The BBC has admitted to telling thousands of BBC workers to go ‘off the books’, thus avoiding tax, in order to reduce the corporation’s national insurance bill.
Following revelations by investigative journalism website, Exaro News, that 3,000 BBC employees work ‘off payroll’, avoiding tax through the use of personal service companies. A Whistle blower has come forward to put on record that famous faces at the BBC are ordered by the corporation to set up personal service companies and work ‘off the books’, otherwise their jobs at the BBC would face the boot.
By channeling pay through private companies BBC stars’ tax bills can be cut by thousands of pounds per year, by reducing their tax andHMRC Tax Avoidance | BBC admits telling employees to avoid tax national insurance liabilities; the tax avoidance arrangement has been tarnished by MPs, including Margaret Hodge, as ‘unacceptable’.
Personal service companies have been banned from use in the public sector, except for in exceptional circumstances, so it is expected that Treasury Minister, David Guake, will now be under pressure to also ban the use of personal service companies by the British public broadcaster.
The Mail Online reported on the 22 July that BBC stars using personal service companies pay the “lower corporation tax rate of 21 percent instead of 40 percent income tax, paid by high earners,” and that “avoiding national insurance saves the BBC millions of pounds”. Only last week the Mail Online uncovered that 148 BBC presenters work ‘off the books’, as well as a further 3,000 BBC workers.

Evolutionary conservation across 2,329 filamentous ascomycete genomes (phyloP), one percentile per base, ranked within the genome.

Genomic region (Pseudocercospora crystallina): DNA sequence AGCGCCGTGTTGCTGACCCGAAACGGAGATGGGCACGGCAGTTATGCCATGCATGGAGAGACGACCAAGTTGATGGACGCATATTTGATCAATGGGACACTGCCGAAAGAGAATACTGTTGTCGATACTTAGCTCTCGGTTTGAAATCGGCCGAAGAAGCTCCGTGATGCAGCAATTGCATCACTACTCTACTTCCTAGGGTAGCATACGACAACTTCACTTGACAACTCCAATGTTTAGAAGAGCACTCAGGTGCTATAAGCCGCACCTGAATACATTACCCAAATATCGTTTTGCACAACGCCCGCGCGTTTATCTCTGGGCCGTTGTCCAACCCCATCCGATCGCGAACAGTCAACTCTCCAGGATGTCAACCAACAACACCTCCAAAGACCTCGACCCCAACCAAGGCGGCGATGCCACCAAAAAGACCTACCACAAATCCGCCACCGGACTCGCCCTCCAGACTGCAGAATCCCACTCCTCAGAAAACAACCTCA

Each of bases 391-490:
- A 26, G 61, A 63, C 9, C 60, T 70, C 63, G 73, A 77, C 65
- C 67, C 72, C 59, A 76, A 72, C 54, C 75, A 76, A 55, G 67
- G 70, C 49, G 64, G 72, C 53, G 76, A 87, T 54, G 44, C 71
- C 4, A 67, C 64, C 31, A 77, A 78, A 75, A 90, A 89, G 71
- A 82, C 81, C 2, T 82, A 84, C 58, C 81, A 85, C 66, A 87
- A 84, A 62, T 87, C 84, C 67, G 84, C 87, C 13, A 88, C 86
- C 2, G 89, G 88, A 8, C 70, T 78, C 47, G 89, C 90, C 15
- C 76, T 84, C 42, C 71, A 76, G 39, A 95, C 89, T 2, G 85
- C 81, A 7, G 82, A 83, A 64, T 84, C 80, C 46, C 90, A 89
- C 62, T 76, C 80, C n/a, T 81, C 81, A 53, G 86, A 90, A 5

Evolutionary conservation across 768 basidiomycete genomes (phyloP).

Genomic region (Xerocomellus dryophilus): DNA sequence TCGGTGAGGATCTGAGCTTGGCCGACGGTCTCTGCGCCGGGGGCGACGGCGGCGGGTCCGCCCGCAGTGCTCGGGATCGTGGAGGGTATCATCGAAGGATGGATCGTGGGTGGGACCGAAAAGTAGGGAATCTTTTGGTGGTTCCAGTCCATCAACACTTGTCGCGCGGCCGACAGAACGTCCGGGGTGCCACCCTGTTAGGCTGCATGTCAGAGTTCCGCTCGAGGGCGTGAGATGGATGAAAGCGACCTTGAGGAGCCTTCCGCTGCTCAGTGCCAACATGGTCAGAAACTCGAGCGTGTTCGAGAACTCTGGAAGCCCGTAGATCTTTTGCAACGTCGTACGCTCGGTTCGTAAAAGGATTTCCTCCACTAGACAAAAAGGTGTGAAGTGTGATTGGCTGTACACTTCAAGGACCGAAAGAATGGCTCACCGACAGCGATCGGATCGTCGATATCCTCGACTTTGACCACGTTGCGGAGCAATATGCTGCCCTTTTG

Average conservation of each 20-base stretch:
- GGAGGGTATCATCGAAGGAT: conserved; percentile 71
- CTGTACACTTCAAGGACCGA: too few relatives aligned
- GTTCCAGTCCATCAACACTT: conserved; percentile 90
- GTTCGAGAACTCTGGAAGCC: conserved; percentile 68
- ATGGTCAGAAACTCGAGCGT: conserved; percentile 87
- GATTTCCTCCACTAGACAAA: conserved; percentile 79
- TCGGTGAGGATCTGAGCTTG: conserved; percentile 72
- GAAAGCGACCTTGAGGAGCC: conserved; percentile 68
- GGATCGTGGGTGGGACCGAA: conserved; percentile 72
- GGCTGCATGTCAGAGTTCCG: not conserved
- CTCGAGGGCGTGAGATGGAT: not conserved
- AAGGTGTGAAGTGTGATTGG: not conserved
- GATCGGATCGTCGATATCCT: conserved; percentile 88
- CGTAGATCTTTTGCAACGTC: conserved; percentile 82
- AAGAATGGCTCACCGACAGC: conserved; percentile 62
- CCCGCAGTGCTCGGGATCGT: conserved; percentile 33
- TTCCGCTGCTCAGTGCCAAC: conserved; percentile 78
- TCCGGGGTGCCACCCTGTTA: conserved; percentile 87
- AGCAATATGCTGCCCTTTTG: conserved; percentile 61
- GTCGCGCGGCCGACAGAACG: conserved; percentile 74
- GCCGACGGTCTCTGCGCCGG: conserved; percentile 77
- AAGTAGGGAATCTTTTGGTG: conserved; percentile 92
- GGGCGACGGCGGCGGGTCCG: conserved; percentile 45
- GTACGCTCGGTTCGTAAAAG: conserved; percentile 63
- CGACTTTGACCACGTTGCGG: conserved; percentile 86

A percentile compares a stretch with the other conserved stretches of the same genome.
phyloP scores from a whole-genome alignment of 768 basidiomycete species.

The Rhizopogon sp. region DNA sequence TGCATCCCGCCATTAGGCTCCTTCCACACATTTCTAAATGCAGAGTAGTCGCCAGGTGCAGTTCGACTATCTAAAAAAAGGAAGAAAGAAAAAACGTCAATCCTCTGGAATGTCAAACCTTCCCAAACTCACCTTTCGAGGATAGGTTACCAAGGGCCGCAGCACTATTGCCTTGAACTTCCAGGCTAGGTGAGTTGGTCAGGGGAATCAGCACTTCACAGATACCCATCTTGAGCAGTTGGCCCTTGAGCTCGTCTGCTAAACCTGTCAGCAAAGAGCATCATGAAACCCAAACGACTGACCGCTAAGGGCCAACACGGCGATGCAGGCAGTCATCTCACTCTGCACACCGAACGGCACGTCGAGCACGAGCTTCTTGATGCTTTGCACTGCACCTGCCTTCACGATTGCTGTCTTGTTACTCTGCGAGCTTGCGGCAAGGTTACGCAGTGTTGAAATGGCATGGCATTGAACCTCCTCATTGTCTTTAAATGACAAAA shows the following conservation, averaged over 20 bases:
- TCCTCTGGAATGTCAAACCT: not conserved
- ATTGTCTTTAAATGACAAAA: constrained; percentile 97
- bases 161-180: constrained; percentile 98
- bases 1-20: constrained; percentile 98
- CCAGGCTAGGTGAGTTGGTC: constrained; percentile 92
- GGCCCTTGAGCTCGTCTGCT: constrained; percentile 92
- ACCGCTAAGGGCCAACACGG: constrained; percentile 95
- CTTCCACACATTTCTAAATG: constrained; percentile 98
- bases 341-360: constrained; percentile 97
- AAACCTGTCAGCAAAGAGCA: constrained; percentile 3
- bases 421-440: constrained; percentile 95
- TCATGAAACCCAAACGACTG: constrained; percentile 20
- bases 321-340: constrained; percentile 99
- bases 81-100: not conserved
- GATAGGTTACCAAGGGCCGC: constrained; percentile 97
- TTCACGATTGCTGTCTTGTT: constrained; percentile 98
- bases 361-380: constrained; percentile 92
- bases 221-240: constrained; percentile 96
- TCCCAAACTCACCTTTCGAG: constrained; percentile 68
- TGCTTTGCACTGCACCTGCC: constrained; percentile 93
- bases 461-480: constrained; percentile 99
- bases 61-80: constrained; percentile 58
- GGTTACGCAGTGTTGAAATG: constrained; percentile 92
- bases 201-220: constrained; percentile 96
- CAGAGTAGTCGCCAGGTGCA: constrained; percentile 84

Former Radio Leeds presenter, Paul Carrington, admitted that he had been given no other option by BBC when he joined the corporation in 2007. Working in the commercial sector for thirty years he said that he had ‘not faced a similar demand’ elsewhere.
Paul Carrington was told to set up personal service company by the BBC
“Presenters hired by the BBC are not given any choice but to form their own personal service limited company. I was told that this is the only way the BBC hires on-air personnel. To be honest, the rigmarole of setting it up was a pain,” Carrington said.
In their defence, the BBC made the following statement:
“The BBC always advises individuals to take their own independent tax advice.” Adding that, “HM Revenue and Customs are fully aware of the BBC’s contracting processes.”
James Delingpole, politics correspondent for the Telegraph, writes in his article, ‘BBC endorses tax avoidance. Good. Now can we stop paying our licence fees?’
“Look, if the BBC were Fox News few of us would have a problem whatsoever with its stars using whichever legal tax avoidance system they wished. That’s because Fox, in its fair and balanced way, is a tireless and outspoken advocate of free markets, smaller government and lower taxation.
“But that is not the BBC’s position. Not one bit. The BBC has nothing whatsoever to do with the free market. Nor – I’d wager – do most of the 148 BBC stars channelling their earnings through private companies to avoid tax….Why isn’t the government doing more to solve this problem?
“Of all the organisations that have contributed to Britain’s economic and political decline, there is probably none that has done quite so much insidious and long-term damage as the BBC. If – as its stars’ tax arrangements suggest – the BBC is now tentatively embracing the free market then I applaud its good sense. Perhaps we can now do out bit to helping it in this direction by scrapping the licence fee.”
Following criticism, HMRC are currently planning to increase the law surrounding the use of personal service companies; More than a decade ago HMRC launched tax investigations into over 1,000 personal service company enquiries, compared to a mere 23 personal service company tax investigations launched in 2011.